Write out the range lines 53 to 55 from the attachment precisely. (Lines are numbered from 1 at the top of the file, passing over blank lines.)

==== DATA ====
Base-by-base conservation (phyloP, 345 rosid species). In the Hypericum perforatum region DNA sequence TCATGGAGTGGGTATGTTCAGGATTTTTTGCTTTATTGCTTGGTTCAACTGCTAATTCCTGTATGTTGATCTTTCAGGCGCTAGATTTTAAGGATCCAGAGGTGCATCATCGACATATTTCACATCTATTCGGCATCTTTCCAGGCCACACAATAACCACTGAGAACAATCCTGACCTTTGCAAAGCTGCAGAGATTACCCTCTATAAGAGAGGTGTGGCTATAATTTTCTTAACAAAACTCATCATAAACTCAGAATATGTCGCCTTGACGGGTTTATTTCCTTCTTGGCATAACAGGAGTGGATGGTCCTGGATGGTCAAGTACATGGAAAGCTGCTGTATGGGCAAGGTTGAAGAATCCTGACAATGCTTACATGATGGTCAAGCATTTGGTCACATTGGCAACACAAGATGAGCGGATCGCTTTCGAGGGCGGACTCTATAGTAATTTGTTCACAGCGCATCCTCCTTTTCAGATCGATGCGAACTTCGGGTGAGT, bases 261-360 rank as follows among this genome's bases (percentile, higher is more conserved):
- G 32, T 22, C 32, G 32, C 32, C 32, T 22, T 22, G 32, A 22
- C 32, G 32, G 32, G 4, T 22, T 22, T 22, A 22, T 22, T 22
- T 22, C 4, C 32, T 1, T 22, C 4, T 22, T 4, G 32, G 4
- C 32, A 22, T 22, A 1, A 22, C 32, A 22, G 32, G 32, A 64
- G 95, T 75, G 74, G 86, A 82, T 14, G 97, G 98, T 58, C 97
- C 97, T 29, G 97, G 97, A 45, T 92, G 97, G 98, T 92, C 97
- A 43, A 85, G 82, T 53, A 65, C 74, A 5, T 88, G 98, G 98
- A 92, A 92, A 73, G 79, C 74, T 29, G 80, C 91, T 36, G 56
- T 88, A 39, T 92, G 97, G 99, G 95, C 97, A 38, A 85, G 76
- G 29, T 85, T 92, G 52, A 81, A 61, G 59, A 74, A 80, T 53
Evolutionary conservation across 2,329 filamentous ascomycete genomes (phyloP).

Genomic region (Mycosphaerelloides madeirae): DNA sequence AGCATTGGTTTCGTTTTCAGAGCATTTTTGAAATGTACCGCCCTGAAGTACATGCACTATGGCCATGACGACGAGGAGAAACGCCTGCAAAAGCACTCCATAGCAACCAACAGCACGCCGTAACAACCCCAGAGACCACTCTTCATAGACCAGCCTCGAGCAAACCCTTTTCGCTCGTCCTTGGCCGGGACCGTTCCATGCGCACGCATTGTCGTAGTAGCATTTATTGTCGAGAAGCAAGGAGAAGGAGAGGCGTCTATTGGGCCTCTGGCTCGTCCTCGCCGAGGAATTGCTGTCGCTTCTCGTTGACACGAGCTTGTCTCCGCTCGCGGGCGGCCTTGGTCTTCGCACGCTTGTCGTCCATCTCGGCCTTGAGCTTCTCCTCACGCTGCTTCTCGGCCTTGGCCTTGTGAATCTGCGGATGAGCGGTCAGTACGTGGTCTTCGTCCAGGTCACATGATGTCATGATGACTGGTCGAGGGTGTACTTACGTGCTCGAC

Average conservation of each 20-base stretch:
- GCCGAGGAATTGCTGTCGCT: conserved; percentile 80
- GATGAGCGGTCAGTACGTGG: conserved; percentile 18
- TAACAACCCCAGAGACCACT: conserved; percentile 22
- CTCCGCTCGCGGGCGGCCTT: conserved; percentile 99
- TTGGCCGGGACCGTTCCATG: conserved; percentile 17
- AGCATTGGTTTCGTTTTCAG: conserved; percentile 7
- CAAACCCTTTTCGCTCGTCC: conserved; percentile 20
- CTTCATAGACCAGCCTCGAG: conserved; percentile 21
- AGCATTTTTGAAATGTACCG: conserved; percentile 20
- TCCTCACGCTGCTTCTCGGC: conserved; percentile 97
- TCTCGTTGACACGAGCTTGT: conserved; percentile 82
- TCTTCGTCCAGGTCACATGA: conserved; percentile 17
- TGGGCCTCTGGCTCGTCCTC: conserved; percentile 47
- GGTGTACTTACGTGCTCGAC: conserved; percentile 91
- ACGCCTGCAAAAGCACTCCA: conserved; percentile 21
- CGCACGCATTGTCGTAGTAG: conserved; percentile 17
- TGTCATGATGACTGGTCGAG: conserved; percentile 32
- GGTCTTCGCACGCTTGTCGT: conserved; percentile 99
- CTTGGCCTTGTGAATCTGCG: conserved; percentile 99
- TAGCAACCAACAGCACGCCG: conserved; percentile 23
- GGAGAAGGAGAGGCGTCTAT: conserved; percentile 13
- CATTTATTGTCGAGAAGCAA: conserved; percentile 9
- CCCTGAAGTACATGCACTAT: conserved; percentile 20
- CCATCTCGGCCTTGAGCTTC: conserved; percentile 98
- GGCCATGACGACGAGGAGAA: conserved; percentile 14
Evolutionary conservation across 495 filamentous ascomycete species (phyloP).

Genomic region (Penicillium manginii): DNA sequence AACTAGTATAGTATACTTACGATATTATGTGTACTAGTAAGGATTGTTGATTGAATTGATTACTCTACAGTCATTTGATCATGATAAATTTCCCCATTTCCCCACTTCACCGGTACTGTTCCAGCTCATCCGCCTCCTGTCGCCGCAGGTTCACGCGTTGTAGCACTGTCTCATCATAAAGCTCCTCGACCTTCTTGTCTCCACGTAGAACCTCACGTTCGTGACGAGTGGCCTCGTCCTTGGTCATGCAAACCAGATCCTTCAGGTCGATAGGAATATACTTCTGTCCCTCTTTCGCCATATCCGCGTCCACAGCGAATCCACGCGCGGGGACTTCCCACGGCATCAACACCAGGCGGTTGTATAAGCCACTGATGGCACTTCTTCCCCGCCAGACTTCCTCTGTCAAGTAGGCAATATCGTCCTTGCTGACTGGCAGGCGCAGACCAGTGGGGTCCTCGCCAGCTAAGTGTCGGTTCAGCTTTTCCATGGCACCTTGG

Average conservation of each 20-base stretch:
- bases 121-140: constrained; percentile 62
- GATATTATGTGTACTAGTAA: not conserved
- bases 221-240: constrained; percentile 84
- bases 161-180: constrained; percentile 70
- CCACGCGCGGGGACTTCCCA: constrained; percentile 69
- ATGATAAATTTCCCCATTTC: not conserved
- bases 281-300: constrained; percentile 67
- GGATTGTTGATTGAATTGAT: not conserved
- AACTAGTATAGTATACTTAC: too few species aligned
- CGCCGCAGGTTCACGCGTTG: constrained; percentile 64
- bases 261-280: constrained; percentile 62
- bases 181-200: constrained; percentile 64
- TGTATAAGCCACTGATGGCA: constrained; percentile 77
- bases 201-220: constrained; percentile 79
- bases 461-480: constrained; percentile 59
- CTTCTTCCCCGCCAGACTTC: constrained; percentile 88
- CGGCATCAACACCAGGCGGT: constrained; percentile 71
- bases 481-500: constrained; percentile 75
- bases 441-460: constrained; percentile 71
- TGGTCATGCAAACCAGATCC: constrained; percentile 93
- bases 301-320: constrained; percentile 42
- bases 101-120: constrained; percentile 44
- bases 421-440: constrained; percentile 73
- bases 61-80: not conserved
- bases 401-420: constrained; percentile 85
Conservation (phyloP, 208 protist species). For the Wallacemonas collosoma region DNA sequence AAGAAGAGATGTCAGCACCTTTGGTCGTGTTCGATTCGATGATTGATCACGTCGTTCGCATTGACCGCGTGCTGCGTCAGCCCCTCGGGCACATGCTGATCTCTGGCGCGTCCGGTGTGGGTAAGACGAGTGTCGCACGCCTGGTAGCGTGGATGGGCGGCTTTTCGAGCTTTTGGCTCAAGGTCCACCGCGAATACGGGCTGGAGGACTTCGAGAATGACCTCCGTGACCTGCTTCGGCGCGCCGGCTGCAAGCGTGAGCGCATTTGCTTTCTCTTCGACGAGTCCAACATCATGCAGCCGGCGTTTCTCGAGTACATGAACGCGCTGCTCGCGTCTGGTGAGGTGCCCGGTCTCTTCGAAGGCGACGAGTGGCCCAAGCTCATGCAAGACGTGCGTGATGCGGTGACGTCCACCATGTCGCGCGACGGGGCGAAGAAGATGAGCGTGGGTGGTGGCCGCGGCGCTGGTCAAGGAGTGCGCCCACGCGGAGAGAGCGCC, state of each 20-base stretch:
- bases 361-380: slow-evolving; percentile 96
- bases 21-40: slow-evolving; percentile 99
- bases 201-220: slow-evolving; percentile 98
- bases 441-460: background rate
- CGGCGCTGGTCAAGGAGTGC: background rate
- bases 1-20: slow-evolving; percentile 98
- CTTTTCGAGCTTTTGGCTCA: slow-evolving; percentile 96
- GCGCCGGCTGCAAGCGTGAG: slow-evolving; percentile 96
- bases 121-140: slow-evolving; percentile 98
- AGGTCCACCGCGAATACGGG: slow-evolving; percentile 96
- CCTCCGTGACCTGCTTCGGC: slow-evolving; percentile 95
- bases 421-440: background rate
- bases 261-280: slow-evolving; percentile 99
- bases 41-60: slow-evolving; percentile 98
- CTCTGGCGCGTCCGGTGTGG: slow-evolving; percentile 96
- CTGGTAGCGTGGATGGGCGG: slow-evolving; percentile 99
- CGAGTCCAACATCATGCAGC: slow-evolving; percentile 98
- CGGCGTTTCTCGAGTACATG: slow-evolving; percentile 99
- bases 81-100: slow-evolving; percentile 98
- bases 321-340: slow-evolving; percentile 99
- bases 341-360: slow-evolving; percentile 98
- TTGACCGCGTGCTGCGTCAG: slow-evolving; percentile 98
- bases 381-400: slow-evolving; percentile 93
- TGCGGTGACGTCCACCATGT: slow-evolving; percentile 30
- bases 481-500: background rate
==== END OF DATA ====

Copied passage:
- bases 261-280: constrained; percentile 62
- bases 181-200: constrained; percentile 64
- TGTATAAGCCACTGATGGCA: constrained; percentile 77